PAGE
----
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Keeping it real or selling out: the effects of accent modification on personal identity

Baratta, Alex (2014) Keeping it real or selling out: the effects of accent modification on personal identity. UNSPECIFIED. UNSPECIFIED. (Unpublished)

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Abstract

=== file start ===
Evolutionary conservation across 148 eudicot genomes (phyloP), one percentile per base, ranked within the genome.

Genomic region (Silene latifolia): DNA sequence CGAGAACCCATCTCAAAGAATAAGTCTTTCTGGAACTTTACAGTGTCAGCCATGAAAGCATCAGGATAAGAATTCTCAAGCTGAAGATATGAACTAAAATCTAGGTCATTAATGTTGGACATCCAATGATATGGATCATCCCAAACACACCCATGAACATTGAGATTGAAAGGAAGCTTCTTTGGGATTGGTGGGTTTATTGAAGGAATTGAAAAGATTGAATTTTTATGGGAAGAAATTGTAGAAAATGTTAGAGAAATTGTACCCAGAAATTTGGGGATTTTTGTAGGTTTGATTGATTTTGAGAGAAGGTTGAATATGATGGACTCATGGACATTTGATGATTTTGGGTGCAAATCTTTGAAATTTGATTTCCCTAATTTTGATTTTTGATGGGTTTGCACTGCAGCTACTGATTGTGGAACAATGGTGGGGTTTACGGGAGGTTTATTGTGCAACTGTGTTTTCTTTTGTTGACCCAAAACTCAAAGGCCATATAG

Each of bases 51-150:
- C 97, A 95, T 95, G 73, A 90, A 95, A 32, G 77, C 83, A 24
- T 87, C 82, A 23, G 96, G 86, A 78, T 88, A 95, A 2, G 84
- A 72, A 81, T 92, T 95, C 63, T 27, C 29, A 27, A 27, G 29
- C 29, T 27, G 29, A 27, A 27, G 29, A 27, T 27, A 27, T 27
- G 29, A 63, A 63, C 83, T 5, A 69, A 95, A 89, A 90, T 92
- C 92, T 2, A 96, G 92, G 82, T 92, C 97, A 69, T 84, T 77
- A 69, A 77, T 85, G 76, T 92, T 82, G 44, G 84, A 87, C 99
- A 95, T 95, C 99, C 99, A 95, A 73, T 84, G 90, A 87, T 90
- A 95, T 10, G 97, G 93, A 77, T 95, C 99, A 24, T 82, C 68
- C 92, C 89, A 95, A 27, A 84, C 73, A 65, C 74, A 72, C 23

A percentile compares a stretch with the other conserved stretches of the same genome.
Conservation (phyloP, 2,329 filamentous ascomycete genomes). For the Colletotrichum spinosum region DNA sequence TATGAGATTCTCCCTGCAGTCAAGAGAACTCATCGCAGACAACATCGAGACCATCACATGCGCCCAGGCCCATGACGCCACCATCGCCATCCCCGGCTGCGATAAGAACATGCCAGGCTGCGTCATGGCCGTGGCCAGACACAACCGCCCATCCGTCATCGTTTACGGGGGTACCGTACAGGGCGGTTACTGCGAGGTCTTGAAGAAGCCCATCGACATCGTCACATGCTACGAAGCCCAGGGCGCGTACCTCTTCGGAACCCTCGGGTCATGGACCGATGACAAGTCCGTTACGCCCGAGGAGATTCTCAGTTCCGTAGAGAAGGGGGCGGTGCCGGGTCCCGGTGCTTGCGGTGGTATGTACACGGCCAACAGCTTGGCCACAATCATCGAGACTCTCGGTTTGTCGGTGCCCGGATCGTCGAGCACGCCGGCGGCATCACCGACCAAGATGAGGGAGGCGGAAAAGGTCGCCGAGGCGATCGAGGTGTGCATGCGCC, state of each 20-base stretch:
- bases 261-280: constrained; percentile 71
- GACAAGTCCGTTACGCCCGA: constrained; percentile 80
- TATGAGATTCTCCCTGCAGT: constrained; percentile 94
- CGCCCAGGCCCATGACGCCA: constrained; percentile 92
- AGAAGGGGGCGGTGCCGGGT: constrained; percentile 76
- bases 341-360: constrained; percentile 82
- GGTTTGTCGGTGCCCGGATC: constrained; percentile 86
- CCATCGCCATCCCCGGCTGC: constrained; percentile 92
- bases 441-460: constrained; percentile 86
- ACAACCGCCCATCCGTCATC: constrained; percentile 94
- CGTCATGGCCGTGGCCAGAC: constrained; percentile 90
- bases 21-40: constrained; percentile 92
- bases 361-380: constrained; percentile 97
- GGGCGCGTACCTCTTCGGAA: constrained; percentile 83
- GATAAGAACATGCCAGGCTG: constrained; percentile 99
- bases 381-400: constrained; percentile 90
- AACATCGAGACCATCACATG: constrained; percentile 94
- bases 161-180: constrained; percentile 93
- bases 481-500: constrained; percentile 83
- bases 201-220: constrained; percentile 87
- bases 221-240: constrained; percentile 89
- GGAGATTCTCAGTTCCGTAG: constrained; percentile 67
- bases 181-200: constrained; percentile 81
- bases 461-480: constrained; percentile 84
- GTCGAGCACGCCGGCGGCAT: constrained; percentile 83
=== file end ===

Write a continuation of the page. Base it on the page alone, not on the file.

Accent modification is arguably a common practice, notably in Britain given the class-based assumptions made regarding regional accents in particular. Rather than assume that this practice is something people simply ‘get on with’, however, without further thought, the current study asks how accent modification can potentially impact on people’s identity and sense of self. In other words, how does a consciously modified accent affect how people see themselves? To answer this question, 100 British participants were involved in the study, largely based on questionnaire responses. The results show that while most remain neutral toward the practice, just over a third regards accent modification as essentially ‘selling out’. This demonstrates how widespread accent-based prejudice in society can be the motivating factor to modify one’s accent and, as many celebrate their natural accent, accommodation based on such prejudice can lead to individuals feeling like frauds, as is seen with several participants.

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